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It's my money.


There are lots of ‘rules’ of business but something we frequently see is personal spend from business accounts; so why is it such a problem? After all it’s my money? Isn’t it?

So, lets have some background to put some context into the problem. It’s very easy to see the money in your business as your own, for Sole Traders that is almost true but you should still keep in mind that business and personal income & expenditure have differing tax rules; unless you have very few business transactions each year it is very easy to forget what each item of income or expense actually was.

We have all heard the ‘Pub legal advice’ dished out to self employed people about how ‘they’ would put everything through the business and let their accountant ‘sort it out’; depending on what service you pay for, an accountant will potentially separate your transactions and correctly assess the tax due for business and personal affairs. However occasional people choose to cut corners and either ask an accountant to submit an end of year return, which essentially is only using the figures the client has supplied or, even worse, submit their own tax return.

Unless you are running a very small business you should hold a business bank account and run all of your business transactions through there, if you’re a business which is heavily cash orientated you should keep your business cash separate from your personal money. Personal expenditure should not be made from your business bank account at all, good practice is to draw money regularly as ‘wages’ and put this directly into your personal bank account; it is so much easier to explain this method should you ever have too!

Generally you can claim something as a business expense if it is wholly and exclusively for the use of your business; anything that isn’t you should be taking advice before you claim it, as accountants we will always try and reduce your tax burden where legally possible.

Partnerships are vastly similar to self employed albeit with two (or more) people as the owners, we don’t see many partnerships anymore and it is something that started to disappear after it was made much easier to operate and run Limited Companies.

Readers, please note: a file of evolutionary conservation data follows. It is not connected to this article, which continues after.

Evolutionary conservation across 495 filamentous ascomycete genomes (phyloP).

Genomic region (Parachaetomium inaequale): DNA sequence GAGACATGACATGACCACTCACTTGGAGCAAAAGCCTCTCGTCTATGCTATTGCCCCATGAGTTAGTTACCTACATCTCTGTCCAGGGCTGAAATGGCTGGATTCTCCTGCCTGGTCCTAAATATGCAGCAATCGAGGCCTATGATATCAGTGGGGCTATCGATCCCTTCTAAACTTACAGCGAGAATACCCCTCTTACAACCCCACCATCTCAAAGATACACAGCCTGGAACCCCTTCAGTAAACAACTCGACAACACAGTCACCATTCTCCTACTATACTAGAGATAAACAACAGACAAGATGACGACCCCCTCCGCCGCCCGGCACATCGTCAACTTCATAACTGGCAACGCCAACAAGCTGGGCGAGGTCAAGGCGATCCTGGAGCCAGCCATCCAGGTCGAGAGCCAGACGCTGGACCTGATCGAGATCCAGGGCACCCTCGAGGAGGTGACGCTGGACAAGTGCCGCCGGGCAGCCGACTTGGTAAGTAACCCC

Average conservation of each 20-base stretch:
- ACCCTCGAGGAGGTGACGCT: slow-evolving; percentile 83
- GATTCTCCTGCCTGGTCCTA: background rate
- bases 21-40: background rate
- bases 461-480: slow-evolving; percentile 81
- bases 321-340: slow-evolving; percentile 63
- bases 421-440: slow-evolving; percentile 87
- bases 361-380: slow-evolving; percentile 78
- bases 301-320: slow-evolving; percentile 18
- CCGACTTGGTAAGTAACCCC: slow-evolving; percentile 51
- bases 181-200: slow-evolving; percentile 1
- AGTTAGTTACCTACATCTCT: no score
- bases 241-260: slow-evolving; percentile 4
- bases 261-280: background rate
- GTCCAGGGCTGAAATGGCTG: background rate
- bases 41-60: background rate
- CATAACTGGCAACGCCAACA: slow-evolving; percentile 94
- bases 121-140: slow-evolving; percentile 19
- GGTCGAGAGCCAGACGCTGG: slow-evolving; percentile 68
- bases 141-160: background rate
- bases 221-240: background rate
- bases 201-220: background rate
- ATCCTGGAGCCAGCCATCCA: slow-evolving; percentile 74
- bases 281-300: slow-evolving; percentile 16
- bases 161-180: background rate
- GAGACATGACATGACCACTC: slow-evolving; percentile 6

Things really change with Limited Companies and how you treat business expenses, you should treat any Company as an entity in its own right; you might be the sole Director and only employee, but you technically work ‘for’ the company. Limited companies should have bank accounts in their own right, not in the names of Directors; all banks will insist on this and should it be found that you are running a business through a personal account don’t be surprised if your bank closed it.

Expenses paid by Limited Companies must only be for the genuine purpose of its business or trade, as a Director you are entitled to pay yourself wages and claim expenses just like any other employee; but you must ensure that they are either for genuine business reasons or such things as sustenance or overnight accommodation is claimed in accordance with tax legislation. As accountants we often challenge clients to explain the nature of the expense where it isn’t in the normal day to day business of the company, in most cases clients come back very quickly and give reasons behind them; occasionally we’ve had some difficulty, the reason we do this is quite simple – we are on your side. The next person to challenge your company spending might be a tax inspector and if you can’t answer it or you seem to be simply ‘making it up’ then I think we all know what is going to happen.

Our simple rules for business spending are-

  • Never spend money from business accounts for personal reasons.
  • Submit weekly or monthly ‘claims’ for sustenance, travel and other indirect expenses.
  • Pay yourself a regular ‘wage’ and show this transaction in your accounts.
  • Never use a personal bank account for business purposes.
  • Consider the use of a business credit or charge card for frequent small transactions.

This isn’t an exhaustive list and every business is different, please contact us with your specific enquiry and we’ll do our best to help. More importantly don’t take advice from unqualified people, after all they won’t be the person under investigation if they are wrong!